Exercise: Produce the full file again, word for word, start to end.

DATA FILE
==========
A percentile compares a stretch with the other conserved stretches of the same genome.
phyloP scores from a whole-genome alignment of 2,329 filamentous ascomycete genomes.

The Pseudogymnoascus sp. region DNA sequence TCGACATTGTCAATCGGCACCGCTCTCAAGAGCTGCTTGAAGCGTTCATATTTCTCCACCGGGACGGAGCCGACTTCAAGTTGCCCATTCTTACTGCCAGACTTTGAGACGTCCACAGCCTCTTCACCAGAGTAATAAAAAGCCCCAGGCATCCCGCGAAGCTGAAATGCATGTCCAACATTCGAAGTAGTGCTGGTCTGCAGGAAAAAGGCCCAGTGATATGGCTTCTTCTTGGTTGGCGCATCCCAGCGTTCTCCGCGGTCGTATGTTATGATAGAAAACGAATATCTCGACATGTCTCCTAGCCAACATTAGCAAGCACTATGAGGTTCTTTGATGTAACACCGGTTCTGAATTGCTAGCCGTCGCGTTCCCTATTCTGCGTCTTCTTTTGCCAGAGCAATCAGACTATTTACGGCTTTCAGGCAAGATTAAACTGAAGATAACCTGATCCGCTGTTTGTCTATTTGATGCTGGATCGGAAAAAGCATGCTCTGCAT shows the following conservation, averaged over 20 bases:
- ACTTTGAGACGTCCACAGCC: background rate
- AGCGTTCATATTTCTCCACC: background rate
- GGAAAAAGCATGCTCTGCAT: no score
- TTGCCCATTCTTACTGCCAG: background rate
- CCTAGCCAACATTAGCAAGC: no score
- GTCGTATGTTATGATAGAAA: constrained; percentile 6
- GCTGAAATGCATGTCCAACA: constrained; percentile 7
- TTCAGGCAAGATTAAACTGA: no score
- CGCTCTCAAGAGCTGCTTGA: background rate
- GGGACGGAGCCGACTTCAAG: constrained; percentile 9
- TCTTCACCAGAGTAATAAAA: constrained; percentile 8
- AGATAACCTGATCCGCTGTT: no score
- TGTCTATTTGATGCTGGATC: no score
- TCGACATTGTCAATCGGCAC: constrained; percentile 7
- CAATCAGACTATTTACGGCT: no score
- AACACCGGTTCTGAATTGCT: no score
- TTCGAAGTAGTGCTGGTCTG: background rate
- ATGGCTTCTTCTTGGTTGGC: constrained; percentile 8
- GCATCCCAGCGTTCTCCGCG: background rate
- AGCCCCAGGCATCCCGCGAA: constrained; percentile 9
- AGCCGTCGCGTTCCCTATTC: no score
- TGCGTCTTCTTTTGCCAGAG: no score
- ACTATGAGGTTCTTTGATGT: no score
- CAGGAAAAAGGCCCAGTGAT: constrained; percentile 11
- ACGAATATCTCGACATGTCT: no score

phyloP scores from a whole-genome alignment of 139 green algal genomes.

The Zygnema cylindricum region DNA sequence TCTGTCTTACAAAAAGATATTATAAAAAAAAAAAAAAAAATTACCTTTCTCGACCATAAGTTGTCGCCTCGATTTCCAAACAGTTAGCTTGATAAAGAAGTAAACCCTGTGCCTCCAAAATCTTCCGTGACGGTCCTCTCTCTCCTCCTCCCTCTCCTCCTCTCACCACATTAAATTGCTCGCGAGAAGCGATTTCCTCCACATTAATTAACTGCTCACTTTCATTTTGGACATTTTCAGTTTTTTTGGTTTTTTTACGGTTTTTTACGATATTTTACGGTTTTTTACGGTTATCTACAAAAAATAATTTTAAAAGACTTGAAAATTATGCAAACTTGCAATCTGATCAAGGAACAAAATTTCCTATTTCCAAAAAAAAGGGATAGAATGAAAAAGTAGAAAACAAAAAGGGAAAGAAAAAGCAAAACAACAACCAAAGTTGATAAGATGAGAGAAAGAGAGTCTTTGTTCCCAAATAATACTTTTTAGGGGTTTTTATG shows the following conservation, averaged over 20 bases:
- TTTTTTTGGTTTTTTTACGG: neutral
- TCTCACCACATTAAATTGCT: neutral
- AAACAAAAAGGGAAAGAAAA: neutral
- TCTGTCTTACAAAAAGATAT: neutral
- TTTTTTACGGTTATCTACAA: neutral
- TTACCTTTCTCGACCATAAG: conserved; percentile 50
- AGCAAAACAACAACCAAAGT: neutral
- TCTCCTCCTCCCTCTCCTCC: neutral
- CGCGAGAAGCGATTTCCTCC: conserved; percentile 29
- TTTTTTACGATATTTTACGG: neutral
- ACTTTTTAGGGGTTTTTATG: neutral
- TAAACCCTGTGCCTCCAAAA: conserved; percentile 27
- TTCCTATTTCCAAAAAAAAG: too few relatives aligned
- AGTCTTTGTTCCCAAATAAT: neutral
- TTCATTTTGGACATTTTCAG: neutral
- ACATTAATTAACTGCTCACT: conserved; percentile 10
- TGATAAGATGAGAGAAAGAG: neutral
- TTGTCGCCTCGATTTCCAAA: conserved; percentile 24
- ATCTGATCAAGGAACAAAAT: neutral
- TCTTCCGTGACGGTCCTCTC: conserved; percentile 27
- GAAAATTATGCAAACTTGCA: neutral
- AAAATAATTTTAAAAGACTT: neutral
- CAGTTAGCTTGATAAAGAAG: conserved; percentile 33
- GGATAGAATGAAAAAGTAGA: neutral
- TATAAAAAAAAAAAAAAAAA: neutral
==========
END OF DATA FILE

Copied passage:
A percentile compares a stretch with the other conserved stretches of the same genome.
phyloP scores from a whole-genome alignment of 2,329 filamentous ascomycete genomes.

The Pseudogymnoascus sp. region DNA sequence TCGACATTGTCAATCGGCACCGCTCTCAAGAGCTGCTTGAAGCGTTCATATTTCTCCACCGGGACGGAGCCGACTTCAAGTTGCCCATTCTTACTGCCAGACTTTGAGACGTCCACAGCCTCTTCACCAGAGTAATAAAAAGCCCCAGGCATCCCGCGAAGCTGAAATGCATGTCCAACATTCGAAGTAGTGCTGGTCTGCAGGAAAAAGGCCCAGTGATATGGCTTCTTCTTGGTTGGCGCATCCCAGCGTTCTCCGCGGTCGTATGTTATGATAGAAAACGAATATCTCGACATGTCTCCTAGCCAACATTAGCAAGCACTATGAGGTTCTTTGATGTAACACCGGTTCTGAATTGCTAGCCGTCGCGTTCCCTATTCTGCGTCTTCTTTTGCCAGAGCAATCAGACTATTTACGGCTTTCAGGCAAGATTAAACTGAAGATAACCTGATCCGCTGTTTGTCTATTTGATGCTGGATCGGAAAAAGCATGCTCTGCAT shows the following conservation, averaged over 20 bases:
- ACTTTGAGACGTCCACAGCC: background rate
- AGCGTTCATATTTCTCCACC: background rate
- GGAAAAAGCATGCTCTGCAT: no score
- TTGCCCATTCTTACTGCCAG: background rate
- CCTAGCCAACATTAGCAAGC: no score
- GTCGTATGTTATGATAGAAA: constrained; percentile 6
- GCTGAAATGCATGTCCAACA: constrained; percentile 7
- TTCAGGCAAGATTAAACTGA: no score
- CGCTCTCAAGAGCTGCTTGA: background rate
- GGGACGGAGCCGACTTCAAG: constrained; percentile 9
- TCTTCACCAGAGTAATAAAA: constrained; percentile 8
- AGATAACCTGATCCGCTGTT: no score
- TGTCTATTTGATGCTGGATC: no score
- TCGACATTGTCAATCGGCAC: constrained; percentile 7
- CAATCAGACTATTTACGGCT: no score
- AACACCGGTTCTGAATTGCT: no score
- TTCGAAGTAGTGCTGGTCTG: background rate
- ATGGCTTCTTCTTGGTTGGC: constrained; percentile 8
- GCATCCCAGCGTTCTCCGCG: background rate
- AGCCCCAGGCATCCCGCGAA: constrained; percentile 9
- AGCCGTCGCGTTCCCTATTC: no score
- TGCGTCTTCTTTTGCCAGAG: no score
- ACTATGAGGTTCTTTGATGT: no score
- CAGGAAAAAGGCCCAGTGAT: constrained; percentile 11
- ACGAATATCTCGACATGTCT: no score

phyloP scores from a whole-genome alignment of 139 green algal genomes.

The Zygnema cylindricum region DNA sequence TCTGTCTTACAAAAAGATATTATAAAAAAAAAAAAAAAAATTACCTTTCTCGACCATAAGTTGTCGCCTCGATTTCCAAACAGTTAGCTTGATAAAGAAGTAAACCCTGTGCCTCCAAAATCTTCCGTGACGGTCCTCTCTCTCCTCCTCCCTCTCCTCCTCTCACCACATTAAATTGCTCGCGAGAAGCGATTTCCTCCACATTAATTAACTGCTCACTTTCATTTTGGACATTTTCAGTTTTTTTGGTTTTTTTACGGTTTTTTACGATATTTTACGGTTTTTTACGGTTATCTACAAAAAATAATTTTAAAAGACTTGAAAATTATGCAAACTTGCAATCTGATCAAGGAACAAAATTTCCTATTTCCAAAAAAAAGGGATAGAATGAAAAAGTAGAAAACAAAAAGGGAAAGAAAAAGCAAAACAACAACCAAAGTTGATAAGATGAGAGAAAGAGAGTCTTTGTTCCCAAATAATACTTTTTAGGGGTTTTTATG shows the following conservation, averaged over 20 bases:
- TTTTTTTGGTTTTTTTACGG: neutral
- TCTCACCACATTAAATTGCT: neutral
- AAACAAAAAGGGAAAGAAAA: neutral
- TCTGTCTTACAAAAAGATAT: neutral
- TTTTTTACGGTTATCTACAA: neutral
- TTACCTTTCTCGACCATAAG: conserved; percentile 50
- AGCAAAACAACAACCAAAGT: neutral
- TCTCCTCCTCCCTCTCCTCC: neutral
- CGCGAGAAGCGATTTCCTCC: conserved; percentile 29
- TTTTTTACGATATTTTACGG: neutral
- ACTTTTTAGGGGTTTTTATG: neutral
- TAAACCCTGTGCCTCCAAAA: conserved; percentile 27
- TTCCTATTTCCAAAAAAAAG: too few relatives aligned
- AGTCTTTGTTCCCAAATAAT: neutral
- TTCATTTTGGACATTTTCAG: neutral
- ACATTAATTAACTGCTCACT: conserved; percentile 10
- TGATAAGATGAGAGAAAGAG: neutral
- TTGTCGCCTCGATTTCCAAA: conserved; percentile 24
- ATCTGATCAAGGAACAAAAT: neutral
- TCTTCCGTGACGGTCCTCTC: conserved; percentile 27
- GAAAATTATGCAAACTTGCA: neutral
- AAAATAATTTTAAAAGACTT: neutral
- CAGTTAGCTTGATAAAGAAG: conserved; percentile 33
- GGATAGAATGAAAAAGTAGA: neutral
- TATAAAAAAAAAAAAAAAAA: neutral